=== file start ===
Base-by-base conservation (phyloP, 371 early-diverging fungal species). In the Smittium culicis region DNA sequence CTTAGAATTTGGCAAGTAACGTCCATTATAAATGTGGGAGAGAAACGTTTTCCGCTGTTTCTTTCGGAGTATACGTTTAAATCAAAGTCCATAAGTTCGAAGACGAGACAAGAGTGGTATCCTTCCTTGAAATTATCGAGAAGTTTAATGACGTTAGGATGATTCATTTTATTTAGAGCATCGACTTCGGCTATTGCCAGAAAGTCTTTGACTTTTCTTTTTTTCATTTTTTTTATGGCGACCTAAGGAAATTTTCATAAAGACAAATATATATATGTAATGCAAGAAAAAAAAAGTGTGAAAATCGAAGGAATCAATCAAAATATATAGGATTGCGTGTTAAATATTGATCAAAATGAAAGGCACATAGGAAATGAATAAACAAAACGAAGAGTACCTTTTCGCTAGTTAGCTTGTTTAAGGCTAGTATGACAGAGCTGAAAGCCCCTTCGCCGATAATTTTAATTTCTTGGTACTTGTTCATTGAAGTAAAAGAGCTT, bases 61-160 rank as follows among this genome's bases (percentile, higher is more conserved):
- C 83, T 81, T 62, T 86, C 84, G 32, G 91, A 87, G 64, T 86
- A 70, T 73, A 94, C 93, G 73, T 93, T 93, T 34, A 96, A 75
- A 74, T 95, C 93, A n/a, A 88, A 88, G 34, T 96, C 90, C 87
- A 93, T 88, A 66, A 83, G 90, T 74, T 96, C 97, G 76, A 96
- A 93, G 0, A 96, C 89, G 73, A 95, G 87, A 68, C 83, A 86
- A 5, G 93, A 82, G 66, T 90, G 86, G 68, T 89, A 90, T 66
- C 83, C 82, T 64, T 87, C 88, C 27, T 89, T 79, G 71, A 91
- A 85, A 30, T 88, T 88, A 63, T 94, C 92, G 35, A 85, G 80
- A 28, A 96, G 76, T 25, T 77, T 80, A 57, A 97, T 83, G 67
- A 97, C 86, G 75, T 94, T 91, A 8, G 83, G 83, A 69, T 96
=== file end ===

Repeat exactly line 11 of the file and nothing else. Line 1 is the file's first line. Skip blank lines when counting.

- A 97, C 86, G 75, T 94, T 91, A 8, G 83, G 83, A 69, T 96